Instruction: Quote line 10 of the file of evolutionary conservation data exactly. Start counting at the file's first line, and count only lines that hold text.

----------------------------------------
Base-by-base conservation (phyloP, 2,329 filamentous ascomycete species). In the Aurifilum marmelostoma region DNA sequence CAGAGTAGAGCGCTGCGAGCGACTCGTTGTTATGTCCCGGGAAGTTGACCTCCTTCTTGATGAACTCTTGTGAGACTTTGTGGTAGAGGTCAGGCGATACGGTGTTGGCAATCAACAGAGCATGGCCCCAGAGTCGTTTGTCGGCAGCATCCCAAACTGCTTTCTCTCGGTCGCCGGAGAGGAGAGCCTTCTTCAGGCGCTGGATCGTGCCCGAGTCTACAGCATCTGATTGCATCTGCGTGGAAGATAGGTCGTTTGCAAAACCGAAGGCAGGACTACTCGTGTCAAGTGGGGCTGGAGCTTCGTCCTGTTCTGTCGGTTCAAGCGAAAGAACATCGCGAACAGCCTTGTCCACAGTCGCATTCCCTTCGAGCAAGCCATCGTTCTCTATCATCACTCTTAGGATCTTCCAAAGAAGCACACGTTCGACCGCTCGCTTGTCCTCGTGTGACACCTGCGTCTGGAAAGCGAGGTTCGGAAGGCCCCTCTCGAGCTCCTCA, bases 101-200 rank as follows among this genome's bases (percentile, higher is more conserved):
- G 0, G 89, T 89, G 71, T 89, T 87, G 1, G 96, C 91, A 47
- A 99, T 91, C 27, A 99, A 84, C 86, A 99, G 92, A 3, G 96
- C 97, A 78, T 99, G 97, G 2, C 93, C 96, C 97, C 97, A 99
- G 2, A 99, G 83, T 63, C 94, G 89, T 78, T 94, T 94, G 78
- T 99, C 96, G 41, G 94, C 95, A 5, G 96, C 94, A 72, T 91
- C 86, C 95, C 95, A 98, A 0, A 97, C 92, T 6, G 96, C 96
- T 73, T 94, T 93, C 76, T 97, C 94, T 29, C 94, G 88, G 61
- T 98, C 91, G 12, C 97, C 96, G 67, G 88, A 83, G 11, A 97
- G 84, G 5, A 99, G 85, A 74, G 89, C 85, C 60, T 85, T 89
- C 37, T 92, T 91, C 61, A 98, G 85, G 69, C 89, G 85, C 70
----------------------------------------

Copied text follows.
- G 84, G 5, A 99, G 85, A 74, G 89, C 85, C 60, T 85, T 89